Ways Peripheral Artery Disease Can Affect Your Work

A few years ago, Dale Smith was unable to walk more than 10 or 15 steps at work before pain in her legs and toes forced her to sit and rest. As the assistant manager of a grocery store in Beebe, AR, this was a big deal. “I have to constantly walk on the ground,” says Smith, now 61.

After a visit to her cardiologist, after having had a heart attack a year earlier, Smith learned that she had peripheral arterial disease (PAD), a narrowing of the arteries that occurs mainly in the legs. She had angioplasty in an artery in her leg and started taking pain and cholesterol medication.

Recently, Smith’s smartwatch told her that she had painlessly walked 15,000 steps and kept a job she loved.

“I’m grateful to have a really good boss who got it right and told me to take as many breaks as I needed,” she says. “But I used to worry if I could keep working.”

If you are diagnosed with PAD, your doctor will give you lots of information about exercise programs, diet, and medications. Making the PAD treatment right for your job may be less of a topic of discussion. Even though PAD typically affects people in their 50s or older, it can leave a decade or more of work for people like Dale Smith to consider.

“PAD is all about lifestyle adjustment and work is an integral part of everyone’s life,” says Damon Pierce, MD, vascular surgeon for Virginia Mason Franciscan Health in greater Seattle.

Pierce had a PAD patient, an auto mechanic, who worked for 20 years in a store with bonuses based on speed of work. Over time, competing with younger mechanics in a physically strenuous job that required him to enter and exit tight spaces under cars, the mechanic’s leg cramps related to the PAD worsened. But he was able to negotiate a less intense workload physically. Yet continued stress at work eventually led him to resign for a supervisory position in a new store with a less demanding pace.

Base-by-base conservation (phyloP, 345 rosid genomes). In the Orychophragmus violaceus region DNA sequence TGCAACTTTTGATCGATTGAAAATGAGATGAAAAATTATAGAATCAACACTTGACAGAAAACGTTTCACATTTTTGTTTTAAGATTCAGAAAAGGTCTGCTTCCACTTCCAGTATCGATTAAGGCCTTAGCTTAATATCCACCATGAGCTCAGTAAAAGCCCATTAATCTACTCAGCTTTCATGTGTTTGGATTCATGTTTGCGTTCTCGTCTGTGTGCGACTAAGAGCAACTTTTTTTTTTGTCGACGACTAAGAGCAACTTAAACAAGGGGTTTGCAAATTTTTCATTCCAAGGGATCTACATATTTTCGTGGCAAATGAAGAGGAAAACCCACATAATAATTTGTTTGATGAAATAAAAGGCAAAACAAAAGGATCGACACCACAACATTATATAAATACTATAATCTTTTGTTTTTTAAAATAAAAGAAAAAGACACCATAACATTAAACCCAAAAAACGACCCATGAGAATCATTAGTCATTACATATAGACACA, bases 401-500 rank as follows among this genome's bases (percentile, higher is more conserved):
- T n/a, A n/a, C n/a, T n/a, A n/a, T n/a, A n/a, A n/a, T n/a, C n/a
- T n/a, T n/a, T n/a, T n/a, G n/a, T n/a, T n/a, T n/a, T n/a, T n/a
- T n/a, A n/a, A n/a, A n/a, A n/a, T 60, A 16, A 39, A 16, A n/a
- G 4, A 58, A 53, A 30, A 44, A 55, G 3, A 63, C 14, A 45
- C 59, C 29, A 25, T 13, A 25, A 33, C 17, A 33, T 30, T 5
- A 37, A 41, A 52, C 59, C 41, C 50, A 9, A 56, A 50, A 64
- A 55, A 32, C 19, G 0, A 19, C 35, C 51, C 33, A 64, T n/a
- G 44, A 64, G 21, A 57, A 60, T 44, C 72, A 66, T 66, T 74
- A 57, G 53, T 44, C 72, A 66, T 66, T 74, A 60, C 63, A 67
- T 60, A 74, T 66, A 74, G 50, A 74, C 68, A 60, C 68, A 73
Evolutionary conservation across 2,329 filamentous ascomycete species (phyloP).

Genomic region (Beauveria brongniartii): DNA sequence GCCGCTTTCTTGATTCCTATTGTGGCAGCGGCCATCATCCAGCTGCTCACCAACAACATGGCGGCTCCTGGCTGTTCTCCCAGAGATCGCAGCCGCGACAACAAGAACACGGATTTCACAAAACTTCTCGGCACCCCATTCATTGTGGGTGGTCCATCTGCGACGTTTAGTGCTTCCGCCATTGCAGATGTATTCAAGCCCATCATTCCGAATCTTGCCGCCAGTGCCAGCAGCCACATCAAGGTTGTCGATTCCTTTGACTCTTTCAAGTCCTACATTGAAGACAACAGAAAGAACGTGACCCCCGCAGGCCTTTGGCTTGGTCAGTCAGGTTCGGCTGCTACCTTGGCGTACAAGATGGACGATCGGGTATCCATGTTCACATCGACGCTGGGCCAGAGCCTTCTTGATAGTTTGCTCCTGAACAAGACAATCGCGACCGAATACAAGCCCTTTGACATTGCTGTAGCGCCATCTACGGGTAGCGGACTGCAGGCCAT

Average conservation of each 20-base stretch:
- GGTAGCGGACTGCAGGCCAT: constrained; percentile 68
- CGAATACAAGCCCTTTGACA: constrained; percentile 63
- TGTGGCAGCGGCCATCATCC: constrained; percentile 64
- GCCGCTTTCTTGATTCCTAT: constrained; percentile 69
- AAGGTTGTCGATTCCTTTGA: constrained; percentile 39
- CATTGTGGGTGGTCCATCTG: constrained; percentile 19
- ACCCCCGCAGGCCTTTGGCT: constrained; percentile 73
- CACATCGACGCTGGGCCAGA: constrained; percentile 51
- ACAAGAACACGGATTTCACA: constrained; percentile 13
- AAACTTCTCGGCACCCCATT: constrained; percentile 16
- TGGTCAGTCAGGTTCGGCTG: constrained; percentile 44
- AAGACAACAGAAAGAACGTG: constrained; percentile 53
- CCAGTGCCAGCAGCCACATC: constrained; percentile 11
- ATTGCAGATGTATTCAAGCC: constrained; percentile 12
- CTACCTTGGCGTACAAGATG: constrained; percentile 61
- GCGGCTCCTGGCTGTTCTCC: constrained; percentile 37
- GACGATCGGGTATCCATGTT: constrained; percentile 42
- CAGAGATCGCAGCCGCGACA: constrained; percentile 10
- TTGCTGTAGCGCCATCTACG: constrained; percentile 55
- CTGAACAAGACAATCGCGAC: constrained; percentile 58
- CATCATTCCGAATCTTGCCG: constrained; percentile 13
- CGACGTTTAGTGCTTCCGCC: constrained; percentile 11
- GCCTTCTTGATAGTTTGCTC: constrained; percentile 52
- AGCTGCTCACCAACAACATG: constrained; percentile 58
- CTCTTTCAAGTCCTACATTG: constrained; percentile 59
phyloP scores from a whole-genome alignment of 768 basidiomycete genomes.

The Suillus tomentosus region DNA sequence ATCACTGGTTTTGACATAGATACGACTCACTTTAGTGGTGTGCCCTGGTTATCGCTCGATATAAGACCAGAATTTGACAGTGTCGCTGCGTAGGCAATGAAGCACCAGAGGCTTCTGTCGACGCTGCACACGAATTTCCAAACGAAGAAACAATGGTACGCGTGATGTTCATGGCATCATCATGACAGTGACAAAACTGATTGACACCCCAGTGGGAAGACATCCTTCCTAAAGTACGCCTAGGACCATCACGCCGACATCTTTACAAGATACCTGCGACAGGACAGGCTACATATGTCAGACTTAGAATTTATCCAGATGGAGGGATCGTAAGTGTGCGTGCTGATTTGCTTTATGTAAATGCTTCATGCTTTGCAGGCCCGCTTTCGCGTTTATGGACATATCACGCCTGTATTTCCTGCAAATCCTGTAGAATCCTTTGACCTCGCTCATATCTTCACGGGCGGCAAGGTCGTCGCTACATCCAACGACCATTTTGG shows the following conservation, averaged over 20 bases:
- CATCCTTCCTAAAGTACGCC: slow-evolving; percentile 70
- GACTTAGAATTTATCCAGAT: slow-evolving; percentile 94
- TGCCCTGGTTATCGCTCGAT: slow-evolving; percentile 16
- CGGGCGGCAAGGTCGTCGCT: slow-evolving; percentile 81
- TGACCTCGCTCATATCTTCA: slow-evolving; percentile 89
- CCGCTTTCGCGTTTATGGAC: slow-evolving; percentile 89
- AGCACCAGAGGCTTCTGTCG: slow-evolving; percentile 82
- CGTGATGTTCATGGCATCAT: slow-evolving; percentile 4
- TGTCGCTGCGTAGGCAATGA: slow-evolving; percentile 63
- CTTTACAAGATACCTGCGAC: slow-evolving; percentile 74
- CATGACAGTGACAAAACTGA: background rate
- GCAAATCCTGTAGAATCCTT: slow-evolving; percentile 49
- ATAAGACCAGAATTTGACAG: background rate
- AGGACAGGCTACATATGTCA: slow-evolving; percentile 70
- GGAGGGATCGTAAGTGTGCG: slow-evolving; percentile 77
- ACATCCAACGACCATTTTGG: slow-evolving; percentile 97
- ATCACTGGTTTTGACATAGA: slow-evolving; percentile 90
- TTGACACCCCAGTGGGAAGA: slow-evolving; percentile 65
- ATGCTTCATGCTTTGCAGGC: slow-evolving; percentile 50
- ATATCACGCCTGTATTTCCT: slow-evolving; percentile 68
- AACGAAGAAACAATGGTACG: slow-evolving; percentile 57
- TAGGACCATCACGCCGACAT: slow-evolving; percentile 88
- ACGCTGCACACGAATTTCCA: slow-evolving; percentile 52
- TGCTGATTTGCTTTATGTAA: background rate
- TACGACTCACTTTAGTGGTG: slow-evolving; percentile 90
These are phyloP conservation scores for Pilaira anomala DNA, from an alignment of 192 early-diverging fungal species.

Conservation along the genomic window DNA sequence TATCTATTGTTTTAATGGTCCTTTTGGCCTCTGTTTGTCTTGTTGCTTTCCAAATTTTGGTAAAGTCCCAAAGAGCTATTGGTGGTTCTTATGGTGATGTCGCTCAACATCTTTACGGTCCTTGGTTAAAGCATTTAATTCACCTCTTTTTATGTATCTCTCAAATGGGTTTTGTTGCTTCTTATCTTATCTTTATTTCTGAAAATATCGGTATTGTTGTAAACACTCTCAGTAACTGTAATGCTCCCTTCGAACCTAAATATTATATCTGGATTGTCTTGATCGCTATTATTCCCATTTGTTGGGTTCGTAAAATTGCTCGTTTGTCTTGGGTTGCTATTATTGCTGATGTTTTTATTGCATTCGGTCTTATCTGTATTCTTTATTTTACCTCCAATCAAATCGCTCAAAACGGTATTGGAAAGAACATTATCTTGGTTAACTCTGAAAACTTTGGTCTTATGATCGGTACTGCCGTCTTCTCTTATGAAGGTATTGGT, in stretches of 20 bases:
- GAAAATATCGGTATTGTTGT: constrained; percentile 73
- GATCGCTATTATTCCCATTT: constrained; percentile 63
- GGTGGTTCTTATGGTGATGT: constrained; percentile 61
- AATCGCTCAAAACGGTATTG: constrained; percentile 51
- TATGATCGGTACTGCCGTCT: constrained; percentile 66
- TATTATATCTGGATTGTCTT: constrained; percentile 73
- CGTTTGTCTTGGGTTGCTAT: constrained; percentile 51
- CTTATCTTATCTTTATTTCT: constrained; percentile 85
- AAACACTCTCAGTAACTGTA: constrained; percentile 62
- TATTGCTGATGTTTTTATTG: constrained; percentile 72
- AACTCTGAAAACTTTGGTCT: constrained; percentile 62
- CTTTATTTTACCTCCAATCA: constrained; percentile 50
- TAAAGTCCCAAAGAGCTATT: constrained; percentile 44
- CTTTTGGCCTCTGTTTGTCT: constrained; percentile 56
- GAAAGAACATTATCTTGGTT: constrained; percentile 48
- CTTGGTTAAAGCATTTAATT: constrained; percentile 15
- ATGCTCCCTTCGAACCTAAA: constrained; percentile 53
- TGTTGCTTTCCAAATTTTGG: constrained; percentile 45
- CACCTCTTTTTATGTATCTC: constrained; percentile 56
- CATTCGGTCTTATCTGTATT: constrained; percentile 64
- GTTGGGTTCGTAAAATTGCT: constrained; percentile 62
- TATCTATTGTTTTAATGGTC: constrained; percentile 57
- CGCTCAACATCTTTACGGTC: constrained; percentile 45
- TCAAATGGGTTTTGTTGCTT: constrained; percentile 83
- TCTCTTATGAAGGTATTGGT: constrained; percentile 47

Typical symptoms of PAD – pain or cramps in the legs, hips or buttocks; difficulty walking; sores or ulcers on legs or feet that do not heal – not always severe enough to require a job change. But discomfort can affect productivity. It’s a good idea to initiate adjustments that help keep you comfortable and pain-free.

Make sure your working life matches the treatment plan provided by your doctor. You may need to ask your employer to make accommodations.

Adjust your work routine

To help you manage your PAD at work, here are the recommendations from several doctors:

Take the time to exercise. A 10 minute walk is not the kind of exercise that helps manage your PAD. Instead, combine part of your lunch hour with another break that allows for a vigorous, beneficial hour-long walk, suggests Pierce.

Take mental health breaks. Work-related stress increases the risk of hospitalization for PAD, study finds. Plus, “When you’re stressed out, you feel more tired and are less likely to do the exercise that improves blood circulation in your legs,” says Amy Pollak, MD, a cardiologist at Mayo Clinic Florida in Jacksonville and a volunteer activist. for the American Cardiovascular Association.

That’s why Pierce recommends taking mental breaks during the work day to relieve stress. Use this time to meditate or just walk around the building. Even a few minutes from work helps.

Stay warm. Colder temperatures interfere with blood flow to your legs and arms. Dress to stay warm at work, outdoors, or indoors. And don’t hesitate to ask to increase the thermostat in the office.

Pay attention to your diet. If you are dining out, look for low-fat, low-salt choices on restaurant menus. If your building’s cafeteria is running out of heart-healthy foods, ask them if they can add more.